Tales of wicked stepmothers can be found in almost every genre of traditional Japanese literature. Stepmother tales appear in the lyrical, symbolic nō drama, are alluded to in poets' handbooks, form a prominent part of the earliest recorded repertory of the Japanese puppet theater, and intrude as episodes even in such unlikely places as war tales. In one such tale, two youthful bravos on their way to an act of revenge come to the banks of a river. The stream is in flood, and one of them hesitates to cross. His brother urges him. "It is just as in the legend," he begins, and we are off into a wonderful tale of a distant land, where a pair of beautiful princesses are falsely accused by their evil stepmother, until the king, their father, half-believes that they are plotting against him. Then the princesses are sealed inside a "hollow boat" and set adrift toward the island of demons. All ends happily, for their prayers prevail and they come instead to the shores of Japan. Now they are goddesses enshrined at Hakone. Surely they will protect the two young travelers.1
From another war tale we learn the origin of the bodhisattva Kannon and the bodhisattva's all-embracing compassion. Long ago in India, there were two young brothers. Their mother became ill and died, and although their father mourned her deeply, he married a second wife, as was the custom. There was a famine; many men died. The father heard that there was a mountain where fruit grew that would satisfy hunger for seven days. He set forth to fetch the fruit, and in his absence the stepmother put the two children in a boat and took them out to sea, telling them that they were going to cut seaweed. She rowed and rowed and then abandoned them on an island. There they died; but before dying they vowed to save all living beings from poverty and distress and to free them from the ten thousand kinds of sin. By the power of their vows, they were reborn as the bodhisattvas Kannon and Seishi, and their [End Page 61] own mother became the Buddha Amida, whom these two bodhisattvas attend.2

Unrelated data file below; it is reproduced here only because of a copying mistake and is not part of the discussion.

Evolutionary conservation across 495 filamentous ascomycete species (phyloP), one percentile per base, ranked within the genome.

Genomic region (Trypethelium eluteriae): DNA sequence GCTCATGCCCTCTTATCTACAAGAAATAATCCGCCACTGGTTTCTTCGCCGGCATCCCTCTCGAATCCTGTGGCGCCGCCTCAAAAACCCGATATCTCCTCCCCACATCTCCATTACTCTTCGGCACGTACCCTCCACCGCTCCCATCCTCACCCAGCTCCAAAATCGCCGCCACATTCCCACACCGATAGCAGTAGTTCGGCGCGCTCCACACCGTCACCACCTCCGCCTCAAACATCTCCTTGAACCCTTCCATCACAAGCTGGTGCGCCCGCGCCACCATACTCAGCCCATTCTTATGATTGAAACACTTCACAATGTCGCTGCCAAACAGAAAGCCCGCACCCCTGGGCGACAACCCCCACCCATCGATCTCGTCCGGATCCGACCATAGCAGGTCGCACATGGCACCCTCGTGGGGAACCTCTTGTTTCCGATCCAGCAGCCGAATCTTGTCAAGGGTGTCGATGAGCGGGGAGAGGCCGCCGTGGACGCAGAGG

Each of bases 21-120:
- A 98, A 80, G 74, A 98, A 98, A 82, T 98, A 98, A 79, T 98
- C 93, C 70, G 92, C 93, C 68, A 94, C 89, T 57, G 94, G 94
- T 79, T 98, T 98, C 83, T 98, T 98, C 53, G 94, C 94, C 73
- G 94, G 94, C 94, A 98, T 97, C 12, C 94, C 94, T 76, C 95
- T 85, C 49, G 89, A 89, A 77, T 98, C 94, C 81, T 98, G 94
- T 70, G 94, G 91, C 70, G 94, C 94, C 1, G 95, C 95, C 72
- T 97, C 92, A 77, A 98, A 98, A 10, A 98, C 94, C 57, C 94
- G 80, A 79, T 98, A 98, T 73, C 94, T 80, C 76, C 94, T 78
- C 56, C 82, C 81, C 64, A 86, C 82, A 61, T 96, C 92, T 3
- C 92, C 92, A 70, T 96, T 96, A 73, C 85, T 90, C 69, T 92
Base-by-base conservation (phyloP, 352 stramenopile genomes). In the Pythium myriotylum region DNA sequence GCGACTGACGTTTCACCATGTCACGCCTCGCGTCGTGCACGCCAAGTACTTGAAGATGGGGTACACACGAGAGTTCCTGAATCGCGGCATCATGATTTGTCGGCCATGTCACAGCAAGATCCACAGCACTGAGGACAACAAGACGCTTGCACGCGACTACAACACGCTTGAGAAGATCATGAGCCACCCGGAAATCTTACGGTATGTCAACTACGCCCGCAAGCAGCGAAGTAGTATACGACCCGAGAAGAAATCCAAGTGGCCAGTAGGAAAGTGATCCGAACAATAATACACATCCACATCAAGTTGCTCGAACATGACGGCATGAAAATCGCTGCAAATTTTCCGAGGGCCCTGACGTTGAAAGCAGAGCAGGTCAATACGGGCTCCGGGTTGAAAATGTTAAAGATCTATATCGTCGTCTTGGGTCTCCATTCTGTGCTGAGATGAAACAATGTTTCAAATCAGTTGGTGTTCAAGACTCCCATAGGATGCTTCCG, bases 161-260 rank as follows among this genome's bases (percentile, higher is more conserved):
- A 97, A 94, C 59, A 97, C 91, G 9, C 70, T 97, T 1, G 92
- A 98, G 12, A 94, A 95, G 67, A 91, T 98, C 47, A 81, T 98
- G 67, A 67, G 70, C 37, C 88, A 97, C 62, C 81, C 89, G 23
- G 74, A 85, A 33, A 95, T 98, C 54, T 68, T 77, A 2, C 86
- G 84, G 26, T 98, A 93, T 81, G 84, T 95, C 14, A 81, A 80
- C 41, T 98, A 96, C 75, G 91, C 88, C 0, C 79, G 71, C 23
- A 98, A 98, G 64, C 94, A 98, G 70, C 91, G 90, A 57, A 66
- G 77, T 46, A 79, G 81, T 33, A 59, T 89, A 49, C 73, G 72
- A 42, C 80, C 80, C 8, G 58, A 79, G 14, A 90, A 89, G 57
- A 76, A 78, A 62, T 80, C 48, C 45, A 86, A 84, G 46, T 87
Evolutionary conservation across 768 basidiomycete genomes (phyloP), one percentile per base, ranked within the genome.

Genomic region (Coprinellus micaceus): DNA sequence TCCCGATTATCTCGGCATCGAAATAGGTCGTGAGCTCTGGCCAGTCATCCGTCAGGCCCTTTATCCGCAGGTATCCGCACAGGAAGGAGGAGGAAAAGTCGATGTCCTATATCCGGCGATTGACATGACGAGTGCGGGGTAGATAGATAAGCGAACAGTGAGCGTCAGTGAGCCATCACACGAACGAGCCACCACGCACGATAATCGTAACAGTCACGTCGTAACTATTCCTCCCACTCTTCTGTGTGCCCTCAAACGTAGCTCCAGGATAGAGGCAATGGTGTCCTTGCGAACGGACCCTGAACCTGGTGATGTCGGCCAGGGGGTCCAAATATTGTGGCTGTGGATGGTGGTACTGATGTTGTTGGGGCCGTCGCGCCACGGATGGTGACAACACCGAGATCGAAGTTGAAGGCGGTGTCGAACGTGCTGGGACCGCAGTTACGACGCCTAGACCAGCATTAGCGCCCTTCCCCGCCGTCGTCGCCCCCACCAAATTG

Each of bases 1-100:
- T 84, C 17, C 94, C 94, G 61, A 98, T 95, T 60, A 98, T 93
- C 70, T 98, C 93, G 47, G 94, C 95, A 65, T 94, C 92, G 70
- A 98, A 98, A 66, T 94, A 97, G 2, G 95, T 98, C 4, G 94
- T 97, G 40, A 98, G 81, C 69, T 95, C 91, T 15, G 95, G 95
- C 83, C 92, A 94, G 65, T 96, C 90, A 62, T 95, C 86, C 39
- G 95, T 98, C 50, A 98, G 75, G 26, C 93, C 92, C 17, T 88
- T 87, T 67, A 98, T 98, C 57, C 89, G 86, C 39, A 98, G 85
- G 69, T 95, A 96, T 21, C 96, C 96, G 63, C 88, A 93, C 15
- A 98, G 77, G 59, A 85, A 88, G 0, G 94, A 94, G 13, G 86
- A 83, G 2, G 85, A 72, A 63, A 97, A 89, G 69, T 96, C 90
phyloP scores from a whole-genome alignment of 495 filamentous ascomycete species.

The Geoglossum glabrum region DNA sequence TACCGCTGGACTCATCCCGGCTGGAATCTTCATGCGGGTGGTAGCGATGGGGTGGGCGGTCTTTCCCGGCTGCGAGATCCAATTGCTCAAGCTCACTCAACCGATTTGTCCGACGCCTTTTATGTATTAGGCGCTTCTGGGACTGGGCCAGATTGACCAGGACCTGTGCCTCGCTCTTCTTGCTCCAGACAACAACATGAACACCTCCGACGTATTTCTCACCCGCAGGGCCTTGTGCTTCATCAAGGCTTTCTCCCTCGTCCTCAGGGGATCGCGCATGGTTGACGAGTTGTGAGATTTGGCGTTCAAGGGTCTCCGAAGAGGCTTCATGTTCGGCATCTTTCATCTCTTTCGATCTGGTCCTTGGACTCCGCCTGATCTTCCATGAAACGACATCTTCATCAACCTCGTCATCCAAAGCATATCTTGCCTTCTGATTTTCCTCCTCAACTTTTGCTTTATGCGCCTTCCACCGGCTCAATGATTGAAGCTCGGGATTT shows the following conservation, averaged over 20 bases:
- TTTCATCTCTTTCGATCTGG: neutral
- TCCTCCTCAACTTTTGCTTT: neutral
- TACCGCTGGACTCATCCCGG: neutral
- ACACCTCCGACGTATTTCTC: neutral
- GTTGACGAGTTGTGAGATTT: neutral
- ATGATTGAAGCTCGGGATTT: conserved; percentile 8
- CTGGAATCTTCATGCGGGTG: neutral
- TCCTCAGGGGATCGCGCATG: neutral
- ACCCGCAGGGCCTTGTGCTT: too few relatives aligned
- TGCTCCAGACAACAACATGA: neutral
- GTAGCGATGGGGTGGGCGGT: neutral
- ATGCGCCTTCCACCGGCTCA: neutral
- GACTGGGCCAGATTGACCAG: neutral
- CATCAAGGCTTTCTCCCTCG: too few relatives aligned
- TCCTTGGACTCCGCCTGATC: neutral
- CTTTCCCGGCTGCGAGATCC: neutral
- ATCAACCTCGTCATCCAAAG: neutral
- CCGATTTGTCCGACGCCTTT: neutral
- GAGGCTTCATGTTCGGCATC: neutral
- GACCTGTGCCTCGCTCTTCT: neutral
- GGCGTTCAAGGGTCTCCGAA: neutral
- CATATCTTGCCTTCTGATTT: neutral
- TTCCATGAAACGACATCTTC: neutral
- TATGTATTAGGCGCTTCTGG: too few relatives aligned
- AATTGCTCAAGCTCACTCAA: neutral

If we wish to examine archetypal story patterns in Japanese literature, there is no better place to begin than with a body of tales in which elements from folk culture and high culture mingle. The texts in which these tales were recorded were written over a period of five hundred years, beginning in the twelfth and ending in the early seventeenth century. Their purpose was the edification and entertainment of persons of very modest education. Much of this unsophisticated narrative literature may well have been read and enjoyed even by learned men—indeed, there is evidence that it was—but the audience it was composed for was made up primarily of simpler folk, women, and of course children. Stories on all sorts of subjects, from the piously homiletic to the indecent, were told by Buddhist preachers, who had a large repertory; moreover, this was an age of itinerant entertainers, including some who chanted to the accompaniment of an instrument like a lute and others who displayed pictures or used puppets to illustrate their recitations.3 Women and children learned to read a phonetic syllabary, and toward the end of the period there were illustrated chapbooks that they could consult. Many of these chapbooks drew their subjects from folklore, while others, largely the invention of their authors, in turn contributed motifs to traditional folk tales that have been collected in the present century. Within this vast medieval popular literature, scholars distinguish a number of different genres. Setsuwa, for example, are brief anecdotes, of a factual or purportedly factual nature; the vogue for collecting them, which had begun as early as the ninth century, lasted through the first decades of the fourteenth. Otogi zōshi, which succeeded them in popularity, are longer, more elaborate, more imaginative, and at the same time far more naive in spirit. Yet, in their different ways, both types of stories reflect the same underlying human concerns.
Stepmother tales in...